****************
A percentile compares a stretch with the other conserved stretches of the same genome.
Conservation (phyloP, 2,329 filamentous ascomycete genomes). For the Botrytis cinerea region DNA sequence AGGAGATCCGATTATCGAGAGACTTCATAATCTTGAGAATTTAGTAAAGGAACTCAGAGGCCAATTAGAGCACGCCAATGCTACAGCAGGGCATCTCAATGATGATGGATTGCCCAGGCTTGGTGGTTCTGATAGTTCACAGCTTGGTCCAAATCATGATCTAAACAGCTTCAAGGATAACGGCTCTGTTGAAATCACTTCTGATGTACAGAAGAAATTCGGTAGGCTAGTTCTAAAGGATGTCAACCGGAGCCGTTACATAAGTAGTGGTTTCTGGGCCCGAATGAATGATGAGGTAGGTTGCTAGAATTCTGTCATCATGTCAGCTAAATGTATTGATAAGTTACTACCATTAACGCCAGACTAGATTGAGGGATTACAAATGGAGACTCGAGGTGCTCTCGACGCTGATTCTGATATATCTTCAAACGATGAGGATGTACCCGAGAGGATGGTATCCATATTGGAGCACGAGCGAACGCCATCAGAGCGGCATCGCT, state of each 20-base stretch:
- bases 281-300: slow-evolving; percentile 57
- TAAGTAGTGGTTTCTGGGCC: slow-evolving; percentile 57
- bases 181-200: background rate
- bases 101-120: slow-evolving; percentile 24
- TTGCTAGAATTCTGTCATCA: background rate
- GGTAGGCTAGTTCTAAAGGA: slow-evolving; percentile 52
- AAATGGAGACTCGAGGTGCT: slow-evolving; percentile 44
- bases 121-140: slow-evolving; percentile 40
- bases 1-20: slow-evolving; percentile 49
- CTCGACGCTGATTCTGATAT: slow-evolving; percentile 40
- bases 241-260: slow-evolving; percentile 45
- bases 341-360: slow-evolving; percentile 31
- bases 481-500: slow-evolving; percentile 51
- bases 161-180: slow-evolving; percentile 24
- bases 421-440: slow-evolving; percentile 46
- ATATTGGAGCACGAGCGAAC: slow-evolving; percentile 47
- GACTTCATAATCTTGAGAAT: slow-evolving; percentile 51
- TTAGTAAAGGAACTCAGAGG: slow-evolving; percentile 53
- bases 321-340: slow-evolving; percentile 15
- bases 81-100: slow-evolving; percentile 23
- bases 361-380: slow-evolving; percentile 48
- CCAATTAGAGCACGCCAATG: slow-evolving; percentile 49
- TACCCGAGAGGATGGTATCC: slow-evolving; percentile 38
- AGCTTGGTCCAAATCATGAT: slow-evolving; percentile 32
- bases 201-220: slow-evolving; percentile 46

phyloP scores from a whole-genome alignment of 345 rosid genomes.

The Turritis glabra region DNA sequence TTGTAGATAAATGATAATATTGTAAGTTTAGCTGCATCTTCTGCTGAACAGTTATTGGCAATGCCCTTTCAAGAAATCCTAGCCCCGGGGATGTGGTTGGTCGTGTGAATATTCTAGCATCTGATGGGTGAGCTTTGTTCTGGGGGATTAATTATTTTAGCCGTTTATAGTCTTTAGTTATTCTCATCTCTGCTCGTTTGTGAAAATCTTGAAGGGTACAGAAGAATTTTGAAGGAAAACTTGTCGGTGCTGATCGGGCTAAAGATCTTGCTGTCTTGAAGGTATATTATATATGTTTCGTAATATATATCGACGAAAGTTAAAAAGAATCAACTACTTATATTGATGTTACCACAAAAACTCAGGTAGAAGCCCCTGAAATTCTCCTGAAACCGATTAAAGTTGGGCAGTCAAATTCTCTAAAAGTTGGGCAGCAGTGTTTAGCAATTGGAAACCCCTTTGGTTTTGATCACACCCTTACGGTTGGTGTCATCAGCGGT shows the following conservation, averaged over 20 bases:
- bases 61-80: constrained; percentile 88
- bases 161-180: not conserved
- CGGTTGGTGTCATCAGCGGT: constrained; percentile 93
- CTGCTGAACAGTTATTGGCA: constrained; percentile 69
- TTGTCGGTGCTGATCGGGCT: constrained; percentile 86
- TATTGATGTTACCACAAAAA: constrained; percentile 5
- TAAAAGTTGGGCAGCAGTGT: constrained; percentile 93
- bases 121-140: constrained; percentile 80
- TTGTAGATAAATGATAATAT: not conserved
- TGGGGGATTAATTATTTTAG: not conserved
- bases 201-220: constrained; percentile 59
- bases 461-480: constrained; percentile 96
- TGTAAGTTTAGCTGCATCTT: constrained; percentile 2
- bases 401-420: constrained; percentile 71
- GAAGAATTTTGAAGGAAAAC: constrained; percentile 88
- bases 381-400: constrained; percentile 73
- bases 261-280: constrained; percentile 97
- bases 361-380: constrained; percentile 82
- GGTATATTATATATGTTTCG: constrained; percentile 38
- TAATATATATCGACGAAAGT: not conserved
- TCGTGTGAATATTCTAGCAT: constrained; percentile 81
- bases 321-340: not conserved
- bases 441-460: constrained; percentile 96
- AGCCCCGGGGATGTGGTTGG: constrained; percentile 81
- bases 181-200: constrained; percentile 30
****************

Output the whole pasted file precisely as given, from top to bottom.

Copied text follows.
A percentile compares a stretch with the other conserved stretches of the same genome.
Conservation (phyloP, 2,329 filamentous ascomycete genomes). For the Botrytis cinerea region DNA sequence AGGAGATCCGATTATCGAGAGACTTCATAATCTTGAGAATTTAGTAAAGGAACTCAGAGGCCAATTAGAGCACGCCAATGCTACAGCAGGGCATCTCAATGATGATGGATTGCCCAGGCTTGGTGGTTCTGATAGTTCACAGCTTGGTCCAAATCATGATCTAAACAGCTTCAAGGATAACGGCTCTGTTGAAATCACTTCTGATGTACAGAAGAAATTCGGTAGGCTAGTTCTAAAGGATGTCAACCGGAGCCGTTACATAAGTAGTGGTTTCTGGGCCCGAATGAATGATGAGGTAGGTTGCTAGAATTCTGTCATCATGTCAGCTAAATGTATTGATAAGTTACTACCATTAACGCCAGACTAGATTGAGGGATTACAAATGGAGACTCGAGGTGCTCTCGACGCTGATTCTGATATATCTTCAAACGATGAGGATGTACCCGAGAGGATGGTATCCATATTGGAGCACGAGCGAACGCCATCAGAGCGGCATCGCT, state of each 20-base stretch:
- bases 281-300: slow-evolving; percentile 57
- TAAGTAGTGGTTTCTGGGCC: slow-evolving; percentile 57
- bases 181-200: background rate
- bases 101-120: slow-evolving; percentile 24
- TTGCTAGAATTCTGTCATCA: background rate
- GGTAGGCTAGTTCTAAAGGA: slow-evolving; percentile 52
- AAATGGAGACTCGAGGTGCT: slow-evolving; percentile 44
- bases 121-140: slow-evolving; percentile 40
- bases 1-20: slow-evolving; percentile 49
- CTCGACGCTGATTCTGATAT: slow-evolving; percentile 40
- bases 241-260: slow-evolving; percentile 45
- bases 341-360: slow-evolving; percentile 31
- bases 481-500: slow-evolving; percentile 51
- bases 161-180: slow-evolving; percentile 24
- bases 421-440: slow-evolving; percentile 46
- ATATTGGAGCACGAGCGAAC: slow-evolving; percentile 47
- GACTTCATAATCTTGAGAAT: slow-evolving; percentile 51
- TTAGTAAAGGAACTCAGAGG: slow-evolving; percentile 53
- bases 321-340: slow-evolving; percentile 15
- bases 81-100: slow-evolving; percentile 23
- bases 361-380: slow-evolving; percentile 48
- CCAATTAGAGCACGCCAATG: slow-evolving; percentile 49
- TACCCGAGAGGATGGTATCC: slow-evolving; percentile 38
- AGCTTGGTCCAAATCATGAT: slow-evolving; percentile 32
- bases 201-220: slow-evolving; percentile 46

phyloP scores from a whole-genome alignment of 345 rosid genomes.

The Turritis glabra region DNA sequence TTGTAGATAAATGATAATATTGTAAGTTTAGCTGCATCTTCTGCTGAACAGTTATTGGCAATGCCCTTTCAAGAAATCCTAGCCCCGGGGATGTGGTTGGTCGTGTGAATATTCTAGCATCTGATGGGTGAGCTTTGTTCTGGGGGATTAATTATTTTAGCCGTTTATAGTCTTTAGTTATTCTCATCTCTGCTCGTTTGTGAAAATCTTGAAGGGTACAGAAGAATTTTGAAGGAAAACTTGTCGGTGCTGATCGGGCTAAAGATCTTGCTGTCTTGAAGGTATATTATATATGTTTCGTAATATATATCGACGAAAGTTAAAAAGAATCAACTACTTATATTGATGTTACCACAAAAACTCAGGTAGAAGCCCCTGAAATTCTCCTGAAACCGATTAAAGTTGGGCAGTCAAATTCTCTAAAAGTTGGGCAGCAGTGTTTAGCAATTGGAAACCCCTTTGGTTTTGATCACACCCTTACGGTTGGTGTCATCAGCGGT shows the following conservation, averaged over 20 bases:
- bases 61-80: constrained; percentile 88
- bases 161-180: not conserved
- CGGTTGGTGTCATCAGCGGT: constrained; percentile 93
- CTGCTGAACAGTTATTGGCA: constrained; percentile 69
- TTGTCGGTGCTGATCGGGCT: constrained; percentile 86
- TATTGATGTTACCACAAAAA: constrained; percentile 5
- TAAAAGTTGGGCAGCAGTGT: constrained; percentile 93
- bases 121-140: constrained; percentile 80
- TTGTAGATAAATGATAATAT: not conserved
- TGGGGGATTAATTATTTTAG: not conserved
- bases 201-220: constrained; percentile 59
- bases 461-480: constrained; percentile 96
- TGTAAGTTTAGCTGCATCTT: constrained; percentile 2
- bases 401-420: constrained; percentile 71
- GAAGAATTTTGAAGGAAAAC: constrained; percentile 88
- bases 381-400: constrained; percentile 73
- bases 261-280: constrained; percentile 97
- bases 361-380: constrained; percentile 82
- GGTATATTATATATGTTTCG: constrained; percentile 38
- TAATATATATCGACGAAAGT: not conserved
- TCGTGTGAATATTCTAGCAT: constrained; percentile 81
- bases 321-340: not conserved
- bases 441-460: constrained; percentile 96
- AGCCCCGGGGATGTGGTTGG: constrained; percentile 81
- bases 181-200: constrained; percentile 30